Take Back the Balcony!, Thursday night, Bob Burdalski
From 10 pm on February 18th 2009 to 2 pm on February 20th, students of Take Back NYU! occupied the Kimmel Center for University Life in a historic effort to bring pressure on NYU for its administrative and ethical failings regarding transparency, democracy and protection of human rights.
During the occupation students rallied hundreds of supporters to the streets of New York, drew national and international press coverage, and sparked a long-needed discussion about the NYU community. For these reasons and more, Take Back NYU! believes the occupation represents a historic moment, and by many measures a success.
However, we also recognize that our occupation was not a full success. When we succeeded, we did so because the passion of our movement shone through the smoke and mirrors cast by the NYU administration. When we failed it was only because we underestimated the lengths NYU will go to in order to deter any real criticism of its policies.
The administration demonstrated their steadfast commitment to ignoring its students. Members of Take Back NYU! didn”t even see the face of NYU negotiator Lynne Brown until 26 hours into the occupation. Throughout, the administration only gave disingenuous offers of discussion without negotiation, which the students readily rejected. NYU”s refusal to negotiate contrasts sharply with good-faith negotiations made by other universities during similar occupations.
We believe that our occupation gave NYU the opportunity to become a leader among universities and to build our community around strong commitments to democracy, transparency and respect for human rights. Instead, NYU said “pass” and chose to stick to its narrow interests at the expense of genuine discussion.
In the course of defending its secrets, NYU put students and its security guards at risk by encouraging the use of physical force to end a non-violent protest. NYPD officers used billy-clubs and mace against demonstrators outside the building. These acts of aggression have gone unmentioned and unquestioned in the course of NYU”s handling of the occupation.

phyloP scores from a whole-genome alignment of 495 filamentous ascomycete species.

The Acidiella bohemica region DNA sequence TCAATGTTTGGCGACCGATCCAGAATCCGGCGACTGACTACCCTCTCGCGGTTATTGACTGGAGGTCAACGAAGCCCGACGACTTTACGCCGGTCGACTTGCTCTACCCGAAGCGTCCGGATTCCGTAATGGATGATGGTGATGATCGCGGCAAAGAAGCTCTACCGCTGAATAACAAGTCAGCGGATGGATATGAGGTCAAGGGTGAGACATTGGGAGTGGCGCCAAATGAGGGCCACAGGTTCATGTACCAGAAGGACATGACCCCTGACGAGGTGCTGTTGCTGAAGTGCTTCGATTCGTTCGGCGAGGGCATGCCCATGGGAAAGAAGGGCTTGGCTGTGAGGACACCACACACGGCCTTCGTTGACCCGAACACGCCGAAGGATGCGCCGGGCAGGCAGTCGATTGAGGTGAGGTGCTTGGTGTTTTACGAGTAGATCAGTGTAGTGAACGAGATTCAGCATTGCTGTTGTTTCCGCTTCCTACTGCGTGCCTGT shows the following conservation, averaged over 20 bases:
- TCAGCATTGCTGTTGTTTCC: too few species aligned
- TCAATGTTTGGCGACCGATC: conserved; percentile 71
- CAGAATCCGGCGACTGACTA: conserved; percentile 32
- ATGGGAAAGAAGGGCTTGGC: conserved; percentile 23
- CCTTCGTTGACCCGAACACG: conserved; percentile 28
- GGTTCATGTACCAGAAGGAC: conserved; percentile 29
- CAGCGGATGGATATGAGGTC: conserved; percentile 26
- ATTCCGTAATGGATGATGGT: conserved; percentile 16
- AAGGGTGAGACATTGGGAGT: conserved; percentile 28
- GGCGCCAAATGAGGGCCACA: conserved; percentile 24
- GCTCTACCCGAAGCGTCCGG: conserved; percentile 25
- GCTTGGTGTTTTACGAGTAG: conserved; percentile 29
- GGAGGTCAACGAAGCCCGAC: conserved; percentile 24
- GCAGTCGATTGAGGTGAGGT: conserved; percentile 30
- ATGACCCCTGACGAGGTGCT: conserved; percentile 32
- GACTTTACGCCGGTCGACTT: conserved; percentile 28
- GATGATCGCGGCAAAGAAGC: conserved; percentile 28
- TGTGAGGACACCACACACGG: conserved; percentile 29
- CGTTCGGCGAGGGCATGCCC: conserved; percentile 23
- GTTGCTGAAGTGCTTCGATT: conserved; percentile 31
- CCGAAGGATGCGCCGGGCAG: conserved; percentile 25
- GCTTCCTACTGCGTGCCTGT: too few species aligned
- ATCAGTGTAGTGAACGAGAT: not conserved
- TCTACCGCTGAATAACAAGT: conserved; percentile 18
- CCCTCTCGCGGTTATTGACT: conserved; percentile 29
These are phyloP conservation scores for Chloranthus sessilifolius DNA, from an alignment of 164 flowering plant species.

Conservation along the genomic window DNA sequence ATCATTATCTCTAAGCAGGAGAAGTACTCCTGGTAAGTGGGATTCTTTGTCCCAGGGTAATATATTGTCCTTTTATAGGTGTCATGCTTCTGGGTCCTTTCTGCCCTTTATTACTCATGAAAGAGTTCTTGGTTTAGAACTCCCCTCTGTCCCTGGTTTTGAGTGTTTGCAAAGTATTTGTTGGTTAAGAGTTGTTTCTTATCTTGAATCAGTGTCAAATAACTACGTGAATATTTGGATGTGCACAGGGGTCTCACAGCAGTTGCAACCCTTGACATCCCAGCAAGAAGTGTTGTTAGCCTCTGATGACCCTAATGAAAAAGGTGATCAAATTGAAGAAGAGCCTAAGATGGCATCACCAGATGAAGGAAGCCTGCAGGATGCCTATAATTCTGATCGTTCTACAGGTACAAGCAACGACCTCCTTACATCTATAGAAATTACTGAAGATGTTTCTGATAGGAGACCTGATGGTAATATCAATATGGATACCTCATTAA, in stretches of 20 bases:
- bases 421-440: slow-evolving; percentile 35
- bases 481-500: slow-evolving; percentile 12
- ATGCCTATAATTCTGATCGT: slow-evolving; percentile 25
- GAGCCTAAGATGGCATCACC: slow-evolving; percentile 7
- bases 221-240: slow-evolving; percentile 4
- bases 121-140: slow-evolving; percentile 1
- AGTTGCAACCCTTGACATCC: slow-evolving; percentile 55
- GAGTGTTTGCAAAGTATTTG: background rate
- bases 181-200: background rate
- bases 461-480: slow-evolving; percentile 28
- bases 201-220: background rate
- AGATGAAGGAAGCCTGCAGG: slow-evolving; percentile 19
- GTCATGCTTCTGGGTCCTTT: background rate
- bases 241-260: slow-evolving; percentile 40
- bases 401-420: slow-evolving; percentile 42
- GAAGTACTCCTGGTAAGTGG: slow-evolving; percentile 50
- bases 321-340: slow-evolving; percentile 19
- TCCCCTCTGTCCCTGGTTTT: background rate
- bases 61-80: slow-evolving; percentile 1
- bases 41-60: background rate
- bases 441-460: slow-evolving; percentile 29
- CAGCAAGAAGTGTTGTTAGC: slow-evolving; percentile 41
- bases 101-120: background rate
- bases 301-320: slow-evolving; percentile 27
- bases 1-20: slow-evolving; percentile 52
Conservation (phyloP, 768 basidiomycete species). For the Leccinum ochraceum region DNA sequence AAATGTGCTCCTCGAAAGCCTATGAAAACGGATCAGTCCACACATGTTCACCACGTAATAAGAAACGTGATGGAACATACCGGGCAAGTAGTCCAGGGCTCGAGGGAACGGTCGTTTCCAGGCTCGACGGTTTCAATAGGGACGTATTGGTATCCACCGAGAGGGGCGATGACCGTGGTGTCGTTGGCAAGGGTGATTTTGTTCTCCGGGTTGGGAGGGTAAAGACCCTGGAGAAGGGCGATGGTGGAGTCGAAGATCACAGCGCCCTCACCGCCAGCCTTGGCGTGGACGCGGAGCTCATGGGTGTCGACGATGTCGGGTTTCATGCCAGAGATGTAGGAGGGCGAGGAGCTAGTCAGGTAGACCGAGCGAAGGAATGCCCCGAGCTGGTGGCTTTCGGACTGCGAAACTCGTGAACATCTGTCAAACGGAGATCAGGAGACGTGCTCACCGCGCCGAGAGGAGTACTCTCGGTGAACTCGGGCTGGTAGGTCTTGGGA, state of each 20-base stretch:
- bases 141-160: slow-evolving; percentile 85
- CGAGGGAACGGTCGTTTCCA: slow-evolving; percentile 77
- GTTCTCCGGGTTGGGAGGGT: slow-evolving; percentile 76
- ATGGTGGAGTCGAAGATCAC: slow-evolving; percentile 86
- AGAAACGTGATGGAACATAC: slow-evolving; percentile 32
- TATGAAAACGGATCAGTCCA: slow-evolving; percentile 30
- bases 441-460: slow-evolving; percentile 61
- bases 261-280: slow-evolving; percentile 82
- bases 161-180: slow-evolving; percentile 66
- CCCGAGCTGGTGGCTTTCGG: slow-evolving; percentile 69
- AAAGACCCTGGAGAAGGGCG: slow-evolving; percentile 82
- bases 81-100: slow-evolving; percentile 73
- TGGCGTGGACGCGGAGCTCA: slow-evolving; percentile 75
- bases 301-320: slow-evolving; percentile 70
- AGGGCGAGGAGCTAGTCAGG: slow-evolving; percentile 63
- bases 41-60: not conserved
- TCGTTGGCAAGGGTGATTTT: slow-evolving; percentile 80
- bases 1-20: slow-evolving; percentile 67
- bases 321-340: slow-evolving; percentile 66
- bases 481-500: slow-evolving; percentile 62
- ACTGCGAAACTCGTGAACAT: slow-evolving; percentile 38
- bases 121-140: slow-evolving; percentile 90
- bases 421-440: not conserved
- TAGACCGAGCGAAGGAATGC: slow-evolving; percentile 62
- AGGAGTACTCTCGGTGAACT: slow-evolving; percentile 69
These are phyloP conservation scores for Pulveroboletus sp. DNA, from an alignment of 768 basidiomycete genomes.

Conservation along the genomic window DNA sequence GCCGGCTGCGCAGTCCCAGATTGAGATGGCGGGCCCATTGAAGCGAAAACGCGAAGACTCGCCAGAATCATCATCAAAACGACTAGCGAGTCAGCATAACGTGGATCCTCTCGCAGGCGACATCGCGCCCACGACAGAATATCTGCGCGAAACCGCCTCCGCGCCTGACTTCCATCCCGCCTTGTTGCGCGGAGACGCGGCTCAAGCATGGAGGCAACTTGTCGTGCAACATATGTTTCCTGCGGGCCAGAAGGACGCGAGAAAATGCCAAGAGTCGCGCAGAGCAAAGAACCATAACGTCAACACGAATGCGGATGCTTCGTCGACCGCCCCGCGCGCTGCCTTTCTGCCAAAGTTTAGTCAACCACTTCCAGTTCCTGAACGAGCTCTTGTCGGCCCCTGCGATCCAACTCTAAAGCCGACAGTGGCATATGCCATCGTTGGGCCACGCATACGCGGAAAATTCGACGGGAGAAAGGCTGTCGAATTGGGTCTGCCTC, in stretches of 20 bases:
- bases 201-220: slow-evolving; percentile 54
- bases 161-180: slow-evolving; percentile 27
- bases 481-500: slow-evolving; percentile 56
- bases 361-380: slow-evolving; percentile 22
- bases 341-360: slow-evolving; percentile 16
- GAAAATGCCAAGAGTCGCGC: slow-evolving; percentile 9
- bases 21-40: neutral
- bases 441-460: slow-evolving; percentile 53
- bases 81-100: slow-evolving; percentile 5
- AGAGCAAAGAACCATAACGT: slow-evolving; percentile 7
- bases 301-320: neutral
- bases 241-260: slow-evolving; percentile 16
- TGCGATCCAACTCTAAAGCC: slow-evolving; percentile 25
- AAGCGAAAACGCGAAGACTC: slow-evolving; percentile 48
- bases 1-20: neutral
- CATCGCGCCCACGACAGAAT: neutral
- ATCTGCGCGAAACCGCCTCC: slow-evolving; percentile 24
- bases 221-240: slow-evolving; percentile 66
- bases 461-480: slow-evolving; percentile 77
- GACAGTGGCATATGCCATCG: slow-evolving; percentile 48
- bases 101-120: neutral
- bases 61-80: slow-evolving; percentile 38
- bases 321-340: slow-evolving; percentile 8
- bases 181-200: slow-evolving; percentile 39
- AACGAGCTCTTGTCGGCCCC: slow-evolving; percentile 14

This protest is just a beginning to what is to come. The action made national and international news, and showcased the real power of the new student movement sweeping the globe. Here in New York, a City Council member, Charles Barron, has publicly endorsed our campaign and shamed the University for its mishandling of student protest. Actions at universities around the city will continue in the weeks to come.
No doubt NYU will begin attempting disciplinary action, but no suspensions, expulsions or arrests can contain what began in the last two days. This fight will carry on in the hands of the dozens of people who made it inside, and the hundreds more who came out to support the occupation. NYU showed its irrational need to defend secrecy and its exclusive hold on power, and that alone will drive this movement forward.
In the immediate future, we hope to have the opportunity to discuss the core issues of the occupation with the NYU community, including the administration. Take Back NYU! remains willing to open negotiations about these issues, should NYU decided to come forth in good-faith. In the mean time, we encourage supporters to contact administrators to ask that NYU end suspensions, drop threats of expulsion and that students be allowed to remain in their residences on campus. The willingness to express and act on dissent should not result in the disruption of students” education or housing.
For everyone showing support: the real lesson here is that you can act and you can make a difference. Take the lessons from the occupation on to your own struggle, and begin to act yourself.